So capturing and monitoring these risks is a great start. This approach plays a huge part in aviation safety. But what do you do when a risk or a crisis presents itself? This is where the ‘Sales-Decision-Making’ (SDM) process comes in to play. We have two choices. We panic (also known as the knee jerk reaction), or we adopt a more considered approach. Let’s be honest, how often do we see the panic reaction – yes, a LOT. The more considered approach however has been combat proven. And yes, I mean combat proven. Fighter pilots, Police, Firemen, all use a similar decision-making process to manage crisis. One of the earliest examples is the OODA process developed during the Korean war. Before OODA the US pilots were suffering terrible losses at the hands of their superior MIG flying opponents. After OODA, the statistics flipped. What is OODA? Observe, Orient, Decide, Act. In simpler terms, this means take time to understand what is actually going on, position yourself for optimum advantage, select your action/target and then execute.

Flight instructors tend to preach the FAA’s simplified decision-making acronym, the three P’s. The PPP’s are Perceive, Process, Perform. The FAA has wrapped the Orient/Decide steps in to a single ‘Process’ step. When a sales crisis hits we should stop and avoid immediate action if at all possible. Spend time trying to understand (Perceive) what is actually happening, and only then should we think (Process) about alternative courses of action. Not until both are properly considered should we act (Perform).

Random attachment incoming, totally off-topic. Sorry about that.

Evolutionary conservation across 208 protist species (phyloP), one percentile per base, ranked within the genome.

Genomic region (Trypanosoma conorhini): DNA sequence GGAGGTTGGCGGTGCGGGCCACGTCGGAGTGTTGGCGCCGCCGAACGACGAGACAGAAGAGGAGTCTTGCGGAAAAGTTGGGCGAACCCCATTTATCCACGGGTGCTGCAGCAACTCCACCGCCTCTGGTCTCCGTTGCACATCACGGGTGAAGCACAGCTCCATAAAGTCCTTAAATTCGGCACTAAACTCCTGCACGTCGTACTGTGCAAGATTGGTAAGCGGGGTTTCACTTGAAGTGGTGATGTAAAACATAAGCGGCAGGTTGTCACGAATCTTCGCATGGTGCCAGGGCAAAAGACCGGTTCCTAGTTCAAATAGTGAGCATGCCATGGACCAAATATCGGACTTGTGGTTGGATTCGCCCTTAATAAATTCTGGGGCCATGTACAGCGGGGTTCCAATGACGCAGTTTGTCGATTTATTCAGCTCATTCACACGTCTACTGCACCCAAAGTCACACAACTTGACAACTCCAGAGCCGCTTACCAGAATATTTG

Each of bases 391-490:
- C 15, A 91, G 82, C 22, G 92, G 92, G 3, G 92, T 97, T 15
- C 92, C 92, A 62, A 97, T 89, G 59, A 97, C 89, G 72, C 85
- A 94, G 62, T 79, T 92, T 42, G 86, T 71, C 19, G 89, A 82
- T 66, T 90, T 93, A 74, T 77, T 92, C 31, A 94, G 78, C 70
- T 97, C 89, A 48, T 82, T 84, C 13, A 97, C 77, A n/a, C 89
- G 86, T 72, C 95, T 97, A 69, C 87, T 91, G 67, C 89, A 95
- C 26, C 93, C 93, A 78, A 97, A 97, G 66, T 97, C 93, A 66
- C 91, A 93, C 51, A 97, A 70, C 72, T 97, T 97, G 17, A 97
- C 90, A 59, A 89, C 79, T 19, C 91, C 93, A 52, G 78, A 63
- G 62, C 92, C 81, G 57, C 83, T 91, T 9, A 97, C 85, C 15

So why the above diversion in to SDM theory?

Well, it was just to illustrate an example of where a CRM system will fail to answer the original question ‘how do I increase my win rate?’ Vanilla CRM has the capability to provide only a small amount of situational awareness and little if anything in the way of help in risk management or decision making. Many long term CRM customers have already concluded this and spend money on trying (often without success) to plug the gaps with add-ons. Others are still confused as to why their results are just the same as pre-CRM.

I have no doubt that a different architecture is required. One that integrates Risk Management, Task Management, Process Management, and Information Management. And yes, and make it easy to use please.

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Authored and Contributed by: Adrian Williams, General Manager EMEA Sales-Ai Inc.